In-hospital and 30-day postoperative mortality rates were low in the three studies. Researchers reported one death among 61 participants in the intervention groups, and three deaths among 61 participants in the control groups (RR 0.47, 95% CI 0.07 to 2.96). The quality of evidence for this outcome is low.

Investigators describe more successful quitters at the end of the intervention programme than among controls. Forty-one out of 70 participants in the intervention groups successfully quit drinking compared with only five out of 70 participants in the control groups (RR 8.22, 95% CI 1.67 to 40.44). The quality of evidence for this outcome is moderate.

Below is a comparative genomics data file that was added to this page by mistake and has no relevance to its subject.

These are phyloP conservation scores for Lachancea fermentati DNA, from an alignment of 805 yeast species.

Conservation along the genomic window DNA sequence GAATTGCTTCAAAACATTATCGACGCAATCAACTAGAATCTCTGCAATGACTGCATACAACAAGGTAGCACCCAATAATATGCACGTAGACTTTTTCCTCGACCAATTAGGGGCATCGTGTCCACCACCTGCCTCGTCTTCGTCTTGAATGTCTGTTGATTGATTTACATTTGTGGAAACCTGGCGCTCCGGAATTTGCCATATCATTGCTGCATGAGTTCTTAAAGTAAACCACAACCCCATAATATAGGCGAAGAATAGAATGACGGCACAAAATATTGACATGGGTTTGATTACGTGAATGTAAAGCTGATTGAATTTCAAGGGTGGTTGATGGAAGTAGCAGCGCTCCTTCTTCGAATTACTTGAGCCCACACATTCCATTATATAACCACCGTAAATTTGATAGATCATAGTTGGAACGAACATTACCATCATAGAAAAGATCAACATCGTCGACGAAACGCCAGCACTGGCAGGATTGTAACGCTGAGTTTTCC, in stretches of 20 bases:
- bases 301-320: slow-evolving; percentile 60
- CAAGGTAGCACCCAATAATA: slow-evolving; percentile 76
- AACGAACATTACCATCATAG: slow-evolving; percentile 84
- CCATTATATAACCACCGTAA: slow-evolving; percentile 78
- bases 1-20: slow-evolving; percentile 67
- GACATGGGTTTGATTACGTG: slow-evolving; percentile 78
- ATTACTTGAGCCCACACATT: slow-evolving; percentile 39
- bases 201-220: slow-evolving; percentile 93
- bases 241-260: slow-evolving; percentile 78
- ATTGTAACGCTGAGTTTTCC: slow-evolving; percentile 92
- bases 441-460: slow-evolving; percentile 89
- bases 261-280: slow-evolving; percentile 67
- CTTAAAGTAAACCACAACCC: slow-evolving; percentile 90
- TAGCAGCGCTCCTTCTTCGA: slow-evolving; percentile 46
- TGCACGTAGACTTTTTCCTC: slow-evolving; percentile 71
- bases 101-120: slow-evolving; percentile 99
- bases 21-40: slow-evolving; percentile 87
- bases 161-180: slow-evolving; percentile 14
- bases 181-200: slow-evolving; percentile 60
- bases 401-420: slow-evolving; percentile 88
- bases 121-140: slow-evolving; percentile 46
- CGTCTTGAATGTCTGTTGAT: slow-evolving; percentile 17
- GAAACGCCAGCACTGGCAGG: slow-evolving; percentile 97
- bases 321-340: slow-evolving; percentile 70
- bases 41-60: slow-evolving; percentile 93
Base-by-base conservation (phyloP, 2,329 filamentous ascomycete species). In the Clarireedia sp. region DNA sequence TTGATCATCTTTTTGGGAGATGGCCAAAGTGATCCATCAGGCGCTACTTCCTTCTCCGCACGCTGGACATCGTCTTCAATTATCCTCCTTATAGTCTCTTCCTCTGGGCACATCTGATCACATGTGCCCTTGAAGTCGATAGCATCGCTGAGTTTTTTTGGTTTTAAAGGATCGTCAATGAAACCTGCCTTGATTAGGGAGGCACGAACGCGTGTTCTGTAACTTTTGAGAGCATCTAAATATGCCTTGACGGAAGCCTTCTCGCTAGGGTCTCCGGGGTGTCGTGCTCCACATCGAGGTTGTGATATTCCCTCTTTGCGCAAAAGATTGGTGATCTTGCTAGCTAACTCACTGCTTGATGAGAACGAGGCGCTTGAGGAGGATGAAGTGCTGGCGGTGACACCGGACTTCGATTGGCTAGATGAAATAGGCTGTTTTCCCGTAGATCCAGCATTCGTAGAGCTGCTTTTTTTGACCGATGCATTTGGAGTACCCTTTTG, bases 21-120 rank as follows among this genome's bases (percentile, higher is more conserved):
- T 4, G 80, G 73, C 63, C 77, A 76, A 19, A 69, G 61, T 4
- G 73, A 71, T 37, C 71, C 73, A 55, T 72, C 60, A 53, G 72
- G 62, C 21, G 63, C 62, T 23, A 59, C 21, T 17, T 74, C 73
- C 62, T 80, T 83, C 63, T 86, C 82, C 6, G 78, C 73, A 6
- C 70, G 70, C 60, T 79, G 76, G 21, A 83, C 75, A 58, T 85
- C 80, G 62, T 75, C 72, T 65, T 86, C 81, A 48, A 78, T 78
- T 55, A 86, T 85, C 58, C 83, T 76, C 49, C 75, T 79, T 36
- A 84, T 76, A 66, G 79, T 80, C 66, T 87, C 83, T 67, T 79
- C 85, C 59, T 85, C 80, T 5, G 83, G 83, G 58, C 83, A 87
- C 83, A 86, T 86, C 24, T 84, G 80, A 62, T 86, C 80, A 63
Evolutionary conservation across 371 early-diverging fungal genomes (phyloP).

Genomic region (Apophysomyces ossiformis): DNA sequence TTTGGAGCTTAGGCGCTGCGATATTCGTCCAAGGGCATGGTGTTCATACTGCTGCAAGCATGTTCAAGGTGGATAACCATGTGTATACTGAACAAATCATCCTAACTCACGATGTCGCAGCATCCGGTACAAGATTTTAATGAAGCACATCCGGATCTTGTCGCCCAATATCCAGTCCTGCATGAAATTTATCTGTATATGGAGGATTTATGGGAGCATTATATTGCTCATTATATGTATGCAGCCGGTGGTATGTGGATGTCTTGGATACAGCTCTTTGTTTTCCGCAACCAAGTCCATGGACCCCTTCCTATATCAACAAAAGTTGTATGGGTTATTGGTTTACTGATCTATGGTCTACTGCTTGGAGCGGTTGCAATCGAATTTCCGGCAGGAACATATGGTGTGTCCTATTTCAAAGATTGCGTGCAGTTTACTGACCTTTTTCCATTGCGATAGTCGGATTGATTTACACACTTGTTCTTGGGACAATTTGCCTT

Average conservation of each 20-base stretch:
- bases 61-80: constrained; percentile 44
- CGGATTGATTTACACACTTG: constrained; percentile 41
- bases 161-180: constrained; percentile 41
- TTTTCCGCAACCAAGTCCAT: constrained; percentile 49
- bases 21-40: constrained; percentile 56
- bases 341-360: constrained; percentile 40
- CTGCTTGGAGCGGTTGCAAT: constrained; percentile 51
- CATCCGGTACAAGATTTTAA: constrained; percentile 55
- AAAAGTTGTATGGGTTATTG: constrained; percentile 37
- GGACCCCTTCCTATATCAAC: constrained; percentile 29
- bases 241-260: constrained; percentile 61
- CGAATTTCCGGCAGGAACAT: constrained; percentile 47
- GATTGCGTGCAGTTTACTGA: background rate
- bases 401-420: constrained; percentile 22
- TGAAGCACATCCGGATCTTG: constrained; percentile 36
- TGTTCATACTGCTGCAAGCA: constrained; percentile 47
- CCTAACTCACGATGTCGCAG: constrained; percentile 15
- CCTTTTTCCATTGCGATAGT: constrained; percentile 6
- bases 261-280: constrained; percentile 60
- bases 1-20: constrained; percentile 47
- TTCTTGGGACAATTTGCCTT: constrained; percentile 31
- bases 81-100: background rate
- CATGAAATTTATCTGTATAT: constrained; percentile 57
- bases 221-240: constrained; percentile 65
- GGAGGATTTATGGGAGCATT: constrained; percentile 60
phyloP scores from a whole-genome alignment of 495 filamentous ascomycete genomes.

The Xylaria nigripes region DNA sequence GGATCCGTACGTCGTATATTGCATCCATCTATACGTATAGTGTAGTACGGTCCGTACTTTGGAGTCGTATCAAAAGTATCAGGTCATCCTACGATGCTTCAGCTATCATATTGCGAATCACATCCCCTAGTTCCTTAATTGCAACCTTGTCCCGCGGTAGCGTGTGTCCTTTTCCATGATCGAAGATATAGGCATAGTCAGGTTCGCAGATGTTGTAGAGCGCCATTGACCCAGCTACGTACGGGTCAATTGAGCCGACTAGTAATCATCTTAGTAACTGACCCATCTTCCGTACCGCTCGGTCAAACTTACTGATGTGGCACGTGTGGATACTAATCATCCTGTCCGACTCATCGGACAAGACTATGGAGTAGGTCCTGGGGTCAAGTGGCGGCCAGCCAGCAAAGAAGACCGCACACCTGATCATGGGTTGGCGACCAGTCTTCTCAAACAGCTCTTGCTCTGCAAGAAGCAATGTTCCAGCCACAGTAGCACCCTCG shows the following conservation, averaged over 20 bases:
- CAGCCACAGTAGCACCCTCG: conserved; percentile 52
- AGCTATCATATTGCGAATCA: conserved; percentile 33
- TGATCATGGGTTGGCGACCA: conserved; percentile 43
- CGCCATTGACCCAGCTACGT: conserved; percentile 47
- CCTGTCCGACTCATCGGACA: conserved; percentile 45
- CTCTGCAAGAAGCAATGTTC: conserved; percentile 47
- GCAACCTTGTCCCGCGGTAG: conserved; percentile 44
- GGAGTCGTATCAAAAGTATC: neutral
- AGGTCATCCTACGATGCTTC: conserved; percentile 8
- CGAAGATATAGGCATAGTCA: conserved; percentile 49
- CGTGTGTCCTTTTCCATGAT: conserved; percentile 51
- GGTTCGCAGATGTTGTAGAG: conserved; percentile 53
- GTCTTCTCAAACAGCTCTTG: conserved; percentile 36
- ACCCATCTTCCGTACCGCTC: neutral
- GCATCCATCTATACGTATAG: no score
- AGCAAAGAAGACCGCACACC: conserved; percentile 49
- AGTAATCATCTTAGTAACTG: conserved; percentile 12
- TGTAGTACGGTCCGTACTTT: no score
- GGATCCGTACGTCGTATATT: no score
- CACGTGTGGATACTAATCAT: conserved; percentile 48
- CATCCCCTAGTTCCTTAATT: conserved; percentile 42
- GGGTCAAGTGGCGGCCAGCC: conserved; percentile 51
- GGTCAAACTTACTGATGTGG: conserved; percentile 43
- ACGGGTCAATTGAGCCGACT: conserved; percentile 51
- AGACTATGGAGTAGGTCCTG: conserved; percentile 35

All three studies reported postoperative alcohol consumption (grams of alcohol/week) at the end of the programme as median and range values; therefore it was not possible to estimate the mean and the standard deviation (SD). We performed no meta-analysis. All three studies reported length of stay, and none of these studies described a significant difference in length of stay. Data were insufficient for review authors to perform a meta-analysis. No studies reported on the prevalence of participants without risky drinking in the longer term.